An experiment led by scientists at Cold Springs Harbor National Laboratory has transformed cancer cells into muscle cells.
The team focused on rhabdomyosarcoma (RMS), a rare, soft-tissue cancer most often afflicting children. The illness rearranges chromosomes – packets of DNA – in the diseased tissue. That, in turn, produces a protein called PAX3 that accelerates the disease’s progress.
The researchers picked their way through the illnesses genes and eventually found some that could be edited in a way that redirected them from becoming more cancer cells to becoming muscle cells.
The edited cells turned their efforts from producing more tumor tissue to contracting, literally turning into muscle cells. Because the new cells devote their energy to contracting and their resources to making more muscle cells, they never return to being or producing cancer cells.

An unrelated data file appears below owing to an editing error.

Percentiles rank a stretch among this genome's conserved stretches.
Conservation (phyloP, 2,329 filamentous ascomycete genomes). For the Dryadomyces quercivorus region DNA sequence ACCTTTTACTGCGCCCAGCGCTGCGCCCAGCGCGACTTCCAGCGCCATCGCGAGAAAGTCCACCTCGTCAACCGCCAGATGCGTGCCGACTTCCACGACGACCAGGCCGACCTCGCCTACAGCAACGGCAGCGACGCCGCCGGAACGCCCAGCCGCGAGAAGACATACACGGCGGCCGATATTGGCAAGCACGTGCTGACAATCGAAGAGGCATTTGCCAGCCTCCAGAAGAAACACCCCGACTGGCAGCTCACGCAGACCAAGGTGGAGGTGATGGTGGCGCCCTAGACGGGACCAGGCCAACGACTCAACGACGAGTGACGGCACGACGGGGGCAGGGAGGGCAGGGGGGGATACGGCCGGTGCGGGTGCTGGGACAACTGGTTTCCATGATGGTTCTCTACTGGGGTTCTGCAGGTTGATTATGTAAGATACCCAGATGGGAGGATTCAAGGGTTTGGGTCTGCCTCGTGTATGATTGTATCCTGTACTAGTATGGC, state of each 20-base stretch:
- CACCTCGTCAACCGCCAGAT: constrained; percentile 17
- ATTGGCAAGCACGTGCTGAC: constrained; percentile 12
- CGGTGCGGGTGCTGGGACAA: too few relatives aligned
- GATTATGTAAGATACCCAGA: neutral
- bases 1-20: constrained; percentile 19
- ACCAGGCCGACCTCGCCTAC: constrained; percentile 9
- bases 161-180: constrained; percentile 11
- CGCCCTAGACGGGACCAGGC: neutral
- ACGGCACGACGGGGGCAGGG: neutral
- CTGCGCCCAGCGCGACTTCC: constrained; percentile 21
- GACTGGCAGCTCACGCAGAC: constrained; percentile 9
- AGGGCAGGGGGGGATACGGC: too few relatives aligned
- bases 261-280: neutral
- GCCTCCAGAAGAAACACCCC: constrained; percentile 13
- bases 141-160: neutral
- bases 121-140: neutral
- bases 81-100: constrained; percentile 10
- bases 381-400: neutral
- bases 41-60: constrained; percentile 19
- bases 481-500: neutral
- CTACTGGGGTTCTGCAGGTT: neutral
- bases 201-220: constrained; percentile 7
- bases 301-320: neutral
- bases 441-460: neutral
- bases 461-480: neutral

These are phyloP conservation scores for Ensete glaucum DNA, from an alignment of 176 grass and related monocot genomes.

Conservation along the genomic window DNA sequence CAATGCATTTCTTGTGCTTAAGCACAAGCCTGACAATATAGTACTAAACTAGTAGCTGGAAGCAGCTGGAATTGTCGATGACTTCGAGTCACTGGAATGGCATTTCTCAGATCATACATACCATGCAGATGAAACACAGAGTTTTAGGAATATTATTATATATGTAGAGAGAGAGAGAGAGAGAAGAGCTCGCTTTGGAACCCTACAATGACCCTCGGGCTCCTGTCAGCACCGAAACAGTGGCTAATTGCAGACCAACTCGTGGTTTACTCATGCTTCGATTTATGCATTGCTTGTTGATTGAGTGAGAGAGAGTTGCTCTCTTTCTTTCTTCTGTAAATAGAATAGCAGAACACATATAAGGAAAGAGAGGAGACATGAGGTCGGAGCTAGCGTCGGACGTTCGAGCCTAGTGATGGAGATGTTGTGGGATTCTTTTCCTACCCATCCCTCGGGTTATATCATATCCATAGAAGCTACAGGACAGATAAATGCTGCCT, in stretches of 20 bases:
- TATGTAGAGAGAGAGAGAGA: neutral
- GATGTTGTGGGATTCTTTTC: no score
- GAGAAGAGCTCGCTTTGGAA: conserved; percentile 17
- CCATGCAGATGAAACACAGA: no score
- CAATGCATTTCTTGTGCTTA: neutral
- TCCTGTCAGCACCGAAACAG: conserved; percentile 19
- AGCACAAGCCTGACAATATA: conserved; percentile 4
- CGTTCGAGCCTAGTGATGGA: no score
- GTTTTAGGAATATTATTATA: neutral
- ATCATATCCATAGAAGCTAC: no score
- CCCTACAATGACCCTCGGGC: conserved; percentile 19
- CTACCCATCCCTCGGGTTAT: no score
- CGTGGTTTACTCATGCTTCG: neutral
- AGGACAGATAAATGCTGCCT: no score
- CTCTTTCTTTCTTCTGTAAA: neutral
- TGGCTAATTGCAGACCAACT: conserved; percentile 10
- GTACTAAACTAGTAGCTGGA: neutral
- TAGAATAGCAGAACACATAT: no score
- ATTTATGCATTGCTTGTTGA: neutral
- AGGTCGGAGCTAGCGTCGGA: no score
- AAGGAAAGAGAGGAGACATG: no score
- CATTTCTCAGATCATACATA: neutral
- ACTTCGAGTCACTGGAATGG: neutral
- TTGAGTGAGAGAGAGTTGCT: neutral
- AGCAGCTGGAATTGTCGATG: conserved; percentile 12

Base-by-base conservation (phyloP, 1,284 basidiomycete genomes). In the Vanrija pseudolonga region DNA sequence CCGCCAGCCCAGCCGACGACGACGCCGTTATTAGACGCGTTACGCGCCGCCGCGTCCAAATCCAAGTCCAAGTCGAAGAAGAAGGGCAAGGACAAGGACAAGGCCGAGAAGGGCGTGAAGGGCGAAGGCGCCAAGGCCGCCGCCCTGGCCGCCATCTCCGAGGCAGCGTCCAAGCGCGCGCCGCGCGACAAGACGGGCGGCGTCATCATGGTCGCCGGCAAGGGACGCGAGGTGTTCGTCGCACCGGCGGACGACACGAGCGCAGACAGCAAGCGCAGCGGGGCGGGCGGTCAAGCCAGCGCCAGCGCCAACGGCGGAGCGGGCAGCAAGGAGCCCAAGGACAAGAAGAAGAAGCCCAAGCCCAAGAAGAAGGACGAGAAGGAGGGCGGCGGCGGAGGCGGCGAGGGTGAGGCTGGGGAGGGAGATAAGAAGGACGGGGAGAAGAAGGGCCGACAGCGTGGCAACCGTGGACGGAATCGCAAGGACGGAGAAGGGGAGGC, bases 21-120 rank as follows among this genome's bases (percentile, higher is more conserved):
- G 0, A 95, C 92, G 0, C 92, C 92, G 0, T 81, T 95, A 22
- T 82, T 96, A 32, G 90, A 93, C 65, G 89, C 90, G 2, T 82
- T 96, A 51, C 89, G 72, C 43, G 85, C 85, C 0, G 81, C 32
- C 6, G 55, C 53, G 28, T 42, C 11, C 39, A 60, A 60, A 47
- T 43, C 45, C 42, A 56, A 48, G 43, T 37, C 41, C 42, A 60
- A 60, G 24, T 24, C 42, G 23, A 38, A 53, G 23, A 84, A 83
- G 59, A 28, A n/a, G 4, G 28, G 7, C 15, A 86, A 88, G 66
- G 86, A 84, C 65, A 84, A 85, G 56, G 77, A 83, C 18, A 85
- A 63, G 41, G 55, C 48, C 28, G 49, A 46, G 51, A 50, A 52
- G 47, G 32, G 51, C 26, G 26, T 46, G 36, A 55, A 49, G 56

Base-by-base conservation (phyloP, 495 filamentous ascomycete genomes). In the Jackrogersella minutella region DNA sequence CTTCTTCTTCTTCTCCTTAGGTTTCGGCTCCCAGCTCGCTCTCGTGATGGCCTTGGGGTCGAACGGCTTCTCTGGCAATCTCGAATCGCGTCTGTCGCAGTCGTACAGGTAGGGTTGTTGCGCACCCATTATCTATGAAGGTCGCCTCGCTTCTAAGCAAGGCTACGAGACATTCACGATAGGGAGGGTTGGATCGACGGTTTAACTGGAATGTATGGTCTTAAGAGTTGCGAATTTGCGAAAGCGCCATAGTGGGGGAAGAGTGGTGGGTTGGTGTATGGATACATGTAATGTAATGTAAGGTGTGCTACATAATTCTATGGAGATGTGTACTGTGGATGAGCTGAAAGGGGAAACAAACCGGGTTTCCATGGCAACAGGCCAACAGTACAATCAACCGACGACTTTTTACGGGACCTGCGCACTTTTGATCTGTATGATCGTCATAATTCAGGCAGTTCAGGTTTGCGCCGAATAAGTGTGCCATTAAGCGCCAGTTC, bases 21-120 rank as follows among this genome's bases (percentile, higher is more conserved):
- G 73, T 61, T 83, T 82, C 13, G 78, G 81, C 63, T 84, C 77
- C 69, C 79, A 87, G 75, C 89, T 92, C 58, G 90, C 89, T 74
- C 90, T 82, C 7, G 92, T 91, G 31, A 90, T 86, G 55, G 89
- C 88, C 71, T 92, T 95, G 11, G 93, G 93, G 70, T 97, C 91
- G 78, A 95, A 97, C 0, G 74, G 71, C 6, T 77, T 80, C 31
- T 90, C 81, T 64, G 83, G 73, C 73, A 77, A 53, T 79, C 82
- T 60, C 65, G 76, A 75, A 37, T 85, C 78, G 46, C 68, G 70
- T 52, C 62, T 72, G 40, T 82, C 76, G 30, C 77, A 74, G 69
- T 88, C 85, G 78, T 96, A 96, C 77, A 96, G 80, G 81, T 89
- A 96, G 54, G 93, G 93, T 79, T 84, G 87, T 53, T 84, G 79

The technique can be applied to other kinds of cancer; already, the scientists have used it to turn sarcoma cells into healthy tissue.
TRENDPOST: Immunotherapy has made huge strides against cancer. This new treatment approach, known as “differentiation therapy,” represents an equally powerful advance.
Within a decade, most cancer is likely to become an illness that is routinely curable if diagnosed early enough.